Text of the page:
[time-nuts] Allan variance by sine-wave fitting
Ralph Devoe
rgdevoe at gmail.com
Mon Nov 27 00:33:03 EST 2017
Here's a short reply to the comments of Bob, Attila, Magnus, and others.
Thanks for reading the paper carefully. I appreciate it. Some of the
comments are quite interesting, other seem off the mark. Let's start with
an interesting one:
The issue I intended to raise, but which I'm not sure I stated clearly
enough, is a conjecture: Is least-square fitting as efficient as any of the
other direct-digital or SDR techniques? Is the resolution of any
direct-digital system limited by (a) the effective number of bits of the
ADC and (b) the number of samples averaged? Thanks to Attila for reminding
me of the Sherman and Joerdens paper, which I have not read carefully
before. In their appendix Eq. A6 they derive a result which may or may not
be related to Eq. 6 in my paper. If the conjecture is true then the SDR
technique must be viewed as one several equivalent algorithms for
estimating phase. Note that the time deviation for a single ADC channel in
the Sherman and Joerdens paper in Fig. 3c is about the same as my value.
This suggests that the conjecture is true.
Other criticisms seem off the mark:
Several people raised the question of the filter factor of the least-square
fit. First, if there is a filtering bias due to the fit, it would be the
same for signal and reference channels and should cancel. Second, even if
there is a bias, it would have to fluctuate from second to second to cause
a frequency error. Third, the Monte Carlo results show no bias. The output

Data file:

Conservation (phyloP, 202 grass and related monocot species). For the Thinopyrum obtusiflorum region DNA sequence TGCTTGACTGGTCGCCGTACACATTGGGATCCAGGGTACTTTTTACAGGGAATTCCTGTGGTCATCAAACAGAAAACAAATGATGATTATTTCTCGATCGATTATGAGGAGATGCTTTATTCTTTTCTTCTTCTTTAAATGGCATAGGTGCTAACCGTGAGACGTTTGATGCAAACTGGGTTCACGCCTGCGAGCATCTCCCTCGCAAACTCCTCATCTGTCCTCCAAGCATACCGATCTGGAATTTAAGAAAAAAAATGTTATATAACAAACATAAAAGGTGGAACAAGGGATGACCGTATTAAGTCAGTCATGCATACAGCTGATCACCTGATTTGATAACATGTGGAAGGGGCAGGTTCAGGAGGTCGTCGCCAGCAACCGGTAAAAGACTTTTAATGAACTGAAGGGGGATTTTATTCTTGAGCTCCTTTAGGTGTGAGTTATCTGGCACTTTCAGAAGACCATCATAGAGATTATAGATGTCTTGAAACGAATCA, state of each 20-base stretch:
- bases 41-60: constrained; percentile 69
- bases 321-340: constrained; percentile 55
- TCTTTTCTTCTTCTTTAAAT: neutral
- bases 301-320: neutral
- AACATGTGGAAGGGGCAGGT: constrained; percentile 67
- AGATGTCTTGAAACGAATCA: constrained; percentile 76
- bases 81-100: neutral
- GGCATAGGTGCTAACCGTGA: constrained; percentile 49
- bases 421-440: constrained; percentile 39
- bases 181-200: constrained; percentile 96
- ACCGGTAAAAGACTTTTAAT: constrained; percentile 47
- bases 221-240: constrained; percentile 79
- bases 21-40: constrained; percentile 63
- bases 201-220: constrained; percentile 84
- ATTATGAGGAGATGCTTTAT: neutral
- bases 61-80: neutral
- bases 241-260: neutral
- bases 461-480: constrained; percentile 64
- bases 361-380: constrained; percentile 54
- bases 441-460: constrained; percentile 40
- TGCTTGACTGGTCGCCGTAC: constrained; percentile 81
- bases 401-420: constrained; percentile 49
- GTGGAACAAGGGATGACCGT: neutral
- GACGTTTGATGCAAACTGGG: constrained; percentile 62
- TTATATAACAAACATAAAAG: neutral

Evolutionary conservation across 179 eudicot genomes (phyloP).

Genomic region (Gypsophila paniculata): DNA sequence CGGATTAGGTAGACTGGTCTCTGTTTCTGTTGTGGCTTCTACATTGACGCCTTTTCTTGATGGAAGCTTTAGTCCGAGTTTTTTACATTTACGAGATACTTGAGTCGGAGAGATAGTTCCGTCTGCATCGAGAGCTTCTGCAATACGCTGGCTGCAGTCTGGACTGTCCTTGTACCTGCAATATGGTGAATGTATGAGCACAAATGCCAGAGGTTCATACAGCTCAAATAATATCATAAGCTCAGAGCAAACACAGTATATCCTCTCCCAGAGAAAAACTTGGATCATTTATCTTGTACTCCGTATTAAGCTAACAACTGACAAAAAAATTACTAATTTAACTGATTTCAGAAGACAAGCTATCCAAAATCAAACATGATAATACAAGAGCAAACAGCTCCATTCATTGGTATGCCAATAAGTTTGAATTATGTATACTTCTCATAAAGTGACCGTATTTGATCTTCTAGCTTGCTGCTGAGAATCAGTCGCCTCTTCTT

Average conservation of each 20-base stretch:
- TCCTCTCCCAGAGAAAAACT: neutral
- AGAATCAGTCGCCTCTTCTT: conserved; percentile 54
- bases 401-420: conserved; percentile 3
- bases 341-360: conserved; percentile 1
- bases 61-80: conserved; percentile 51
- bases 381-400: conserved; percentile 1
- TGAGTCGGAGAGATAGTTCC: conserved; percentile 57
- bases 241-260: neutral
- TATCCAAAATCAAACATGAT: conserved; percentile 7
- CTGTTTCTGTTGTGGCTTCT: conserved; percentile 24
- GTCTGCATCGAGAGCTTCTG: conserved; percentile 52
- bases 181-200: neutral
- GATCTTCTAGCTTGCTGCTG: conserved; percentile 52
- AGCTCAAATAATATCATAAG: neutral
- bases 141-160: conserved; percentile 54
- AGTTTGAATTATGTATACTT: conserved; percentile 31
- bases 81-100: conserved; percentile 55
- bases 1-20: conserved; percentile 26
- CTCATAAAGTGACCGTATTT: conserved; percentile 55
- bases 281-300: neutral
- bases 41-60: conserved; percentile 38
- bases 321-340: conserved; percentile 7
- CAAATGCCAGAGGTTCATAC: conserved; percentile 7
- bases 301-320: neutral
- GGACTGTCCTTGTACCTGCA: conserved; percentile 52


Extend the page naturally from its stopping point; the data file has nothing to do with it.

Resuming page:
of the Monte Carlo system is the difference between the fit result and the
known MC input. Any fitting bias would show up in the difference, but there
is none.
Attila says that I exaggerate the difficulty of programming an FPGA. Not
so. At work we give experts 1-6 months for a new FPGA design. We recently
ported some code from a Spartan 3 to a Spartan 6. Months of debugging
followed. FPGA's will always be faster and more computationally efficient
than Python, but Python is fast enough. The motivation for this experiment
was to use a high-level language (Python) and preexisting firmware and
software (Digilent) so that the device could be set up and reconfigured
easily, leaving more time to think about the important issues.
Attila has about a dozen criticisms of the theory section, mostly that it
is not rigorous enough and there are many assumptions. But it is not
intended to be rigorous. This is primarily an experimental paper and the
purpose of the theory is to give a simple physical picture of the
surprizingly good results. It does that, and the experimental results
support the conjecture above.
The limitations of the theory are discussed in detail on p. 6 where it is
called "... a convenient approximation.." Despite this the theory agrees
with the Monte Carlo over most of parameter space, and where it does not is
discussed in the text.
About units: I'm a physicist and normally use c.g.s units for
electromagnetic calculations. The paper was submitted to Rev. Sci. Instr.
which is an APS journal. The APS has no restrictions on units at all.
Obviously for clarity I should put them in SI units when possible.
Ralph
KM6IYN
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